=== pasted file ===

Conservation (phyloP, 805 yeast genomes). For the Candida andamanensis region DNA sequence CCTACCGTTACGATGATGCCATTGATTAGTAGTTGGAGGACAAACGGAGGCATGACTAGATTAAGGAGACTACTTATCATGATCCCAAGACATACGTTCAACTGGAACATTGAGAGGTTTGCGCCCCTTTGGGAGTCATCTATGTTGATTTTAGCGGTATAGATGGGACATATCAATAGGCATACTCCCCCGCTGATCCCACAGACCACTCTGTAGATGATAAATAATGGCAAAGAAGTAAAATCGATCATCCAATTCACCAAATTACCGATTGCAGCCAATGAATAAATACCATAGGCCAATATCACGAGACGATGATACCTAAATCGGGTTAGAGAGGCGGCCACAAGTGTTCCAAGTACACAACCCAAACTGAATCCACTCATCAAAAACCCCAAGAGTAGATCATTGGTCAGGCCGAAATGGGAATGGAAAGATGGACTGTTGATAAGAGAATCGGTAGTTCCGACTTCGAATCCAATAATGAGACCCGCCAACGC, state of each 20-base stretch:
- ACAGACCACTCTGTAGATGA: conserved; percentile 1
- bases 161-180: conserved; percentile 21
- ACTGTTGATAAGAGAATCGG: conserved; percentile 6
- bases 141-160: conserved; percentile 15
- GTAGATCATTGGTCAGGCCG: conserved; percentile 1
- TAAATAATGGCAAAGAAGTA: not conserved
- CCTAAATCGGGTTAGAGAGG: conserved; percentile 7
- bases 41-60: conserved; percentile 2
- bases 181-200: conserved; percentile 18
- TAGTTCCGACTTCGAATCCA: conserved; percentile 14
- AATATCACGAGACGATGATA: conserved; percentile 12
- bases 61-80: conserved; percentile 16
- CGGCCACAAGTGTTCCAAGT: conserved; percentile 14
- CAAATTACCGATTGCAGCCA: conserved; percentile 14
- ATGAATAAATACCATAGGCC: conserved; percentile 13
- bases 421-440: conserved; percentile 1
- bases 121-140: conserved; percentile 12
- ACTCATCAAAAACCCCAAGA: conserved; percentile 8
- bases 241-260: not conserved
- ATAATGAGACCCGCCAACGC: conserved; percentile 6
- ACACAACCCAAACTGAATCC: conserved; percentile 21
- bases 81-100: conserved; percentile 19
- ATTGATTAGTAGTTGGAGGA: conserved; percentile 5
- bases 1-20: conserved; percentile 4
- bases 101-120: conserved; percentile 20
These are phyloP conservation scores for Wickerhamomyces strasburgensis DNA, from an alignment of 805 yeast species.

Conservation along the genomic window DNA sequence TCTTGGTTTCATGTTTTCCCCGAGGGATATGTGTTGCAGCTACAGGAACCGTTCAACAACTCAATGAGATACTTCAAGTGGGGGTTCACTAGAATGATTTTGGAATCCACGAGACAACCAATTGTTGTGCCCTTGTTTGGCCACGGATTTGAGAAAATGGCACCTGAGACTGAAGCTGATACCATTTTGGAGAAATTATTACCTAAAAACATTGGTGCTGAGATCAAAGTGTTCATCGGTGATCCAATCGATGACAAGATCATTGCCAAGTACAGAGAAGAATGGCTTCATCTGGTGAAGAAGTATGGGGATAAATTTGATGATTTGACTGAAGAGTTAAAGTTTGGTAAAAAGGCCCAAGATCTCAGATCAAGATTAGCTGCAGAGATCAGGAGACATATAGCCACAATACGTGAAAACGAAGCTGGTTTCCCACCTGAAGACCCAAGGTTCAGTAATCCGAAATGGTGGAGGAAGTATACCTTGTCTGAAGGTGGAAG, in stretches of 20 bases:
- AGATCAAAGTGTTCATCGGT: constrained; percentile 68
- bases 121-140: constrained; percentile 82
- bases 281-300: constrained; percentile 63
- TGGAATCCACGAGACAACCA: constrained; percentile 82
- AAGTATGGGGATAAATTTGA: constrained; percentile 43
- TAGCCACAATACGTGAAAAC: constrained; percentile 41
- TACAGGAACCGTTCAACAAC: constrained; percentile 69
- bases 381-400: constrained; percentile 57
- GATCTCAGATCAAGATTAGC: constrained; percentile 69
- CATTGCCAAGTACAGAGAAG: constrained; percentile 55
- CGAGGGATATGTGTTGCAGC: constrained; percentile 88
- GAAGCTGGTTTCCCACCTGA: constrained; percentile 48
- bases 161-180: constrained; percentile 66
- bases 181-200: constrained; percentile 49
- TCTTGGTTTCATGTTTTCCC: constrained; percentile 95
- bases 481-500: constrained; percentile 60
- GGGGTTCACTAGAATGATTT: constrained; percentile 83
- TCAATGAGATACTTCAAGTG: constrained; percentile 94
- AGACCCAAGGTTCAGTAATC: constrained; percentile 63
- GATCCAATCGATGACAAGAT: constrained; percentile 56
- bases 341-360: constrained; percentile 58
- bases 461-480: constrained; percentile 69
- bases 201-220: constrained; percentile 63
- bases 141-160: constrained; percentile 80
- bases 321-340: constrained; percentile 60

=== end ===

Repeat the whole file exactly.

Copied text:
Conservation (phyloP, 805 yeast genomes). For the Candida andamanensis region DNA sequence CCTACCGTTACGATGATGCCATTGATTAGTAGTTGGAGGACAAACGGAGGCATGACTAGATTAAGGAGACTACTTATCATGATCCCAAGACATACGTTCAACTGGAACATTGAGAGGTTTGCGCCCCTTTGGGAGTCATCTATGTTGATTTTAGCGGTATAGATGGGACATATCAATAGGCATACTCCCCCGCTGATCCCACAGACCACTCTGTAGATGATAAATAATGGCAAAGAAGTAAAATCGATCATCCAATTCACCAAATTACCGATTGCAGCCAATGAATAAATACCATAGGCCAATATCACGAGACGATGATACCTAAATCGGGTTAGAGAGGCGGCCACAAGTGTTCCAAGTACACAACCCAAACTGAATCCACTCATCAAAAACCCCAAGAGTAGATCATTGGTCAGGCCGAAATGGGAATGGAAAGATGGACTGTTGATAAGAGAATCGGTAGTTCCGACTTCGAATCCAATAATGAGACCCGCCAACGC, state of each 20-base stretch:
- ACAGACCACTCTGTAGATGA: conserved; percentile 1
- bases 161-180: conserved; percentile 21
- ACTGTTGATAAGAGAATCGG: conserved; percentile 6
- bases 141-160: conserved; percentile 15
- GTAGATCATTGGTCAGGCCG: conserved; percentile 1
- TAAATAATGGCAAAGAAGTA: not conserved
- CCTAAATCGGGTTAGAGAGG: conserved; percentile 7
- bases 41-60: conserved; percentile 2
- bases 181-200: conserved; percentile 18
- TAGTTCCGACTTCGAATCCA: conserved; percentile 14
- AATATCACGAGACGATGATA: conserved; percentile 12
- bases 61-80: conserved; percentile 16
- CGGCCACAAGTGTTCCAAGT: conserved; percentile 14
- CAAATTACCGATTGCAGCCA: conserved; percentile 14
- ATGAATAAATACCATAGGCC: conserved; percentile 13
- bases 421-440: conserved; percentile 1
- bases 121-140: conserved; percentile 12
- ACTCATCAAAAACCCCAAGA: conserved; percentile 8
- bases 241-260: not conserved
- ATAATGAGACCCGCCAACGC: conserved; percentile 6
- ACACAACCCAAACTGAATCC: conserved; percentile 21
- bases 81-100: conserved; percentile 19
- ATTGATTAGTAGTTGGAGGA: conserved; percentile 5
- bases 1-20: conserved; percentile 4
- bases 101-120: conserved; percentile 20
These are phyloP conservation scores for Wickerhamomyces strasburgensis DNA, from an alignment of 805 yeast species.

Conservation along the genomic window DNA sequence TCTTGGTTTCATGTTTTCCCCGAGGGATATGTGTTGCAGCTACAGGAACCGTTCAACAACTCAATGAGATACTTCAAGTGGGGGTTCACTAGAATGATTTTGGAATCCACGAGACAACCAATTGTTGTGCCCTTGTTTGGCCACGGATTTGAGAAAATGGCACCTGAGACTGAAGCTGATACCATTTTGGAGAAATTATTACCTAAAAACATTGGTGCTGAGATCAAAGTGTTCATCGGTGATCCAATCGATGACAAGATCATTGCCAAGTACAGAGAAGAATGGCTTCATCTGGTGAAGAAGTATGGGGATAAATTTGATGATTTGACTGAAGAGTTAAAGTTTGGTAAAAAGGCCCAAGATCTCAGATCAAGATTAGCTGCAGAGATCAGGAGACATATAGCCACAATACGTGAAAACGAAGCTGGTTTCCCACCTGAAGACCCAAGGTTCAGTAATCCGAAATGGTGGAGGAAGTATACCTTGTCTGAAGGTGGAAG, in stretches of 20 bases:
- AGATCAAAGTGTTCATCGGT: constrained; percentile 68
- bases 121-140: constrained; percentile 82
- bases 281-300: constrained; percentile 63
- TGGAATCCACGAGACAACCA: constrained; percentile 82
- AAGTATGGGGATAAATTTGA: constrained; percentile 43
- TAGCCACAATACGTGAAAAC: constrained; percentile 41
- TACAGGAACCGTTCAACAAC: constrained; percentile 69
- bases 381-400: constrained; percentile 57
- GATCTCAGATCAAGATTAGC: constrained; percentile 69
- CATTGCCAAGTACAGAGAAG: constrained; percentile 55
- CGAGGGATATGTGTTGCAGC: constrained; percentile 88
- GAAGCTGGTTTCCCACCTGA: constrained; percentile 48
- bases 161-180: constrained; percentile 66
- bases 181-200: constrained; percentile 49
- TCTTGGTTTCATGTTTTCCC: constrained; percentile 95
- bases 481-500: constrained; percentile 60
- GGGGTTCACTAGAATGATTT: constrained; percentile 83
- TCAATGAGATACTTCAAGTG: constrained; percentile 94
- AGACCCAAGGTTCAGTAATC: constrained; percentile 63
- GATCCAATCGATGACAAGAT: constrained; percentile 56
- bases 341-360: constrained; percentile 58
- bases 461-480: constrained; percentile 69
- bases 201-220: constrained; percentile 63
- bases 141-160: constrained; percentile 80
- bases 321-340: constrained; percentile 60